Fredricks said in the nearly 64 years since he joined the department as a volunteer, much has changed in the world of firefighting. Techniques, equipment and training have all improved.

“We fought a lot of fires in street clothes,” Fredricks recalled. “At the time, volunteers bought their own turnouts.”

At a cost of nearly $100, that was a considerable expense for volunteers. He added that training was mostly “on the job” when he joined.

“The training in those days wasn’t too good,” he said. “The training now is exceptional.”

One aspect of the job hasn’t changed: the value of selfless service.

Once a reluctant volunteer, over the years Fredricks has learned to appreciate the “satisfaction of doing something for someone else.”

Perhaps that is why Fredricks says — with a smile — that his retirement will come only “when they cart me off.”

Fredricks’ fellow Dallas Fire & Emergency Medical Services 2015 Wall of Honor inductees:

Frank “Harpy” Bovard — Bovard joined the fire department in 1941. He served as the caretaker of the station and the equipment and as the Dallas Volunteer Firefighter Association’s sergeant at arms for more than two decades. The Dallas Area Chamber of Commerce honored Harpy in 1971 for his service to the community and the department. Bovard left the city of Dallas Fire Department $35,000 in his will. His contributions to the community and fire department live on today through the Frank “Harpy” Bovard scholarship the association presents to a deserving Dallas High School senior.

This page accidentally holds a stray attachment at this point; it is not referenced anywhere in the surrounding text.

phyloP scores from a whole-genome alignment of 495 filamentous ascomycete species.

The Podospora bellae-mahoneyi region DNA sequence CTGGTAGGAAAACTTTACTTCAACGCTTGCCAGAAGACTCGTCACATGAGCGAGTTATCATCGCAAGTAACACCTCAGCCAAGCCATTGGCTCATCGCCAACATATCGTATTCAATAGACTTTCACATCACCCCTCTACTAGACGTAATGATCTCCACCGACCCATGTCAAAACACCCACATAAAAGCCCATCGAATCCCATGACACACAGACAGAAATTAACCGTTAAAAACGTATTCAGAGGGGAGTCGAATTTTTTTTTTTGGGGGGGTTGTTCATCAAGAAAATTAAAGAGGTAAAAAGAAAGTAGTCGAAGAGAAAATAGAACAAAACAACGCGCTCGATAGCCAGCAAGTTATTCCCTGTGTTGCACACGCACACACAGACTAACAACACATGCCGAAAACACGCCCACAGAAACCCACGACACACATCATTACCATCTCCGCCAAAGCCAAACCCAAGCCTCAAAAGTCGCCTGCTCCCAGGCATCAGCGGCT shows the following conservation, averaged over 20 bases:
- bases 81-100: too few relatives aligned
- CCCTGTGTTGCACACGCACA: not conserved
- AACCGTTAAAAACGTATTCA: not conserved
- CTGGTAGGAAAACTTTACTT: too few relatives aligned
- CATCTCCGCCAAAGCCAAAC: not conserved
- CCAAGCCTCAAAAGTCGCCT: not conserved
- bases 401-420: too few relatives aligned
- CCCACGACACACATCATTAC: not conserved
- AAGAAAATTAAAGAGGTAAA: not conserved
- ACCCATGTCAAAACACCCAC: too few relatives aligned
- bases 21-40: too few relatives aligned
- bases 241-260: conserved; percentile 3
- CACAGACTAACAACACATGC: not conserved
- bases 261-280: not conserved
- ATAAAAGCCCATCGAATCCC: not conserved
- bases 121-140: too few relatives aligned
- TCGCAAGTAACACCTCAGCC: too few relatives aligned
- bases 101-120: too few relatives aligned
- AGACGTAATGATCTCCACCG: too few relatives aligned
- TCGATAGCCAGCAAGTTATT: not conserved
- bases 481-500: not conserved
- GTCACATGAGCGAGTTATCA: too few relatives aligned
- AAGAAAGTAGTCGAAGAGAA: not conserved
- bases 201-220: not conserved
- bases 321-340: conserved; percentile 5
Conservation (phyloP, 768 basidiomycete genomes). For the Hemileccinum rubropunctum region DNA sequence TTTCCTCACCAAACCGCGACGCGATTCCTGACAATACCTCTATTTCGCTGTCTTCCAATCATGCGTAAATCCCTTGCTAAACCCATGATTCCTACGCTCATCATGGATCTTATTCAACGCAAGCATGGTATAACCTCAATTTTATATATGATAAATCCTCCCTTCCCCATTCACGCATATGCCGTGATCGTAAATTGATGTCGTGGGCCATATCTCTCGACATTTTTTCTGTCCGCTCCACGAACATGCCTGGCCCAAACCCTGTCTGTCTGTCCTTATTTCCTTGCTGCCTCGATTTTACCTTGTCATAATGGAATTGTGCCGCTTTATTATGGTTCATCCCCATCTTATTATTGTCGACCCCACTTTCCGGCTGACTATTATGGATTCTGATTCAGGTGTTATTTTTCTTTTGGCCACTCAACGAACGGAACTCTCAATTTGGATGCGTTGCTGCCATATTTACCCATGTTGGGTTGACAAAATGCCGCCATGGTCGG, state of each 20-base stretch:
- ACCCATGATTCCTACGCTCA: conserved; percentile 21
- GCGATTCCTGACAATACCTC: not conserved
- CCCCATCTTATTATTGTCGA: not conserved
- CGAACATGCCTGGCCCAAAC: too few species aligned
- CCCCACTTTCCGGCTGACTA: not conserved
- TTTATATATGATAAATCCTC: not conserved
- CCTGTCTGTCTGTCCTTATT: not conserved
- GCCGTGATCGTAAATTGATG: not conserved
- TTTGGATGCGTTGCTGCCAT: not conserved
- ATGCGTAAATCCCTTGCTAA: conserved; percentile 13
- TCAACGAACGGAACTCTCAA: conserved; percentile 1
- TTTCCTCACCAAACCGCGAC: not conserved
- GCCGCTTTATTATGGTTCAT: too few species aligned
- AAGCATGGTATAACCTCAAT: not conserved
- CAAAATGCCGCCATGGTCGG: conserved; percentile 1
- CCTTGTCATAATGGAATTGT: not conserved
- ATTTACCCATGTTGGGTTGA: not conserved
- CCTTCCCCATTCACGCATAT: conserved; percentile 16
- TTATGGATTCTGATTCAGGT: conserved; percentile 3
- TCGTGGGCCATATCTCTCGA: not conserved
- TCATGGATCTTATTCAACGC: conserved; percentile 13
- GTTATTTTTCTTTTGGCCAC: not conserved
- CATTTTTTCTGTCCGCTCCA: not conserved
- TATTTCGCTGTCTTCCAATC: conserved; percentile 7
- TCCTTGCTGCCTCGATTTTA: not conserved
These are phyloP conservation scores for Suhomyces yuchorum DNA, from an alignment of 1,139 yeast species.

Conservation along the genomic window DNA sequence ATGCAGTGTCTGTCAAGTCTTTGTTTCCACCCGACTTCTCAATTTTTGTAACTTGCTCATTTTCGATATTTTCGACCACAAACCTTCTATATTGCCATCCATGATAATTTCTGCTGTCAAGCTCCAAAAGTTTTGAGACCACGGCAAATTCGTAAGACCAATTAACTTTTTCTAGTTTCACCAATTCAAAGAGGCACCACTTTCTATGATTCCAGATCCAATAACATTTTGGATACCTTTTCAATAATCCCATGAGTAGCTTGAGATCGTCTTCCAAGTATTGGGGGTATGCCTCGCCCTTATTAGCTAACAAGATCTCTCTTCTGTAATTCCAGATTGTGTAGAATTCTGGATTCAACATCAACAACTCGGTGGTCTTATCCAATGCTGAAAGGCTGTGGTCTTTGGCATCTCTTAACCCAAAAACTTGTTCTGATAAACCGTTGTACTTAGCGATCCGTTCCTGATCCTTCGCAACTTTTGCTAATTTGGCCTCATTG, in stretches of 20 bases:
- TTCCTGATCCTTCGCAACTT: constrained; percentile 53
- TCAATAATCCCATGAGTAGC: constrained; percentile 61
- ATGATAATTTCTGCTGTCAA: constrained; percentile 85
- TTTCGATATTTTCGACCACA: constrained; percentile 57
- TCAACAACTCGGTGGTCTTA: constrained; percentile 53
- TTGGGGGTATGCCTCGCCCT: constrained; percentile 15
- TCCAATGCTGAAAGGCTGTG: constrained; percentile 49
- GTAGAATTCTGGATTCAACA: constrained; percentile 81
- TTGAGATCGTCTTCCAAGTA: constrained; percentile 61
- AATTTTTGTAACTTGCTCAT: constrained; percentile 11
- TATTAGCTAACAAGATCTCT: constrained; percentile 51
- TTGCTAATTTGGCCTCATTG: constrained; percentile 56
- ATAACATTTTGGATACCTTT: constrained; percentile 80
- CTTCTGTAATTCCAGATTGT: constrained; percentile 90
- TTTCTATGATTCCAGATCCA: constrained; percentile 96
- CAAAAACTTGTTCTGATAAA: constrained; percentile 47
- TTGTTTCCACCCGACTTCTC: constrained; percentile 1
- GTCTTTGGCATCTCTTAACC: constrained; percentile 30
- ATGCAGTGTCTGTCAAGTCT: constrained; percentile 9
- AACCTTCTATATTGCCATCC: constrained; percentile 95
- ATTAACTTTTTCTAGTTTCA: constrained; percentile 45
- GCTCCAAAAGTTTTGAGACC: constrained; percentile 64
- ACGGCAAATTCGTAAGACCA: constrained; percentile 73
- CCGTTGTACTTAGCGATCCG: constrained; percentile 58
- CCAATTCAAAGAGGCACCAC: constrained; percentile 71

Curt Lamb — After serving 45 years as a volunteer firefighter, Lamb retired as a deputy chief. Lamb was Dallas Area Chamber of Commerce director for 16 years; was a charter member of the Dallas Kiwanis Club; an organizer of Dallas Kids, Inc.; columnist for the Polk County Itemizer-Observer for 40 years; charter member of the Polk County Museum Commission and president of the Polk County Historical Society; president of the Dallas Boosters Club; treasurer of the Dallas Quarterback Club; and coordinator of Dallas Christmas Cheer for 40 years. Lamb was named First Citizen of Dallas in 1973.

Clarence “Pete” Peters — Peters joined the fire department in 1953 and served until 2001. He served as assistant chief from 1965 to 1988 and was named Firefighter of the Year in 1960 and Officer of the Year in 2001. He served as a director and president of the chamber of commerce. He was chosen Good Samaritan in 1986, and served 24 years on the Dallas Ambulance Association. Peters served 10 years with Oregon National Guard, earning the rank of master sergeant. Once “retired,” he helped with Habitat for Humanity and helped remodel the kitchen at the fire hall, aka “Pete’s Diner.”

About the Wall of Honor: The department’s equivalent to a “hall of fame,” the Wall of Honor recognizes those who have given “exemplary lifetime service to the fire and EMS department and the community.”

Fredricks, Lamb, Peters and Bovard are the inaugural inductees and will be placed on the wall during a formal ceremony in January.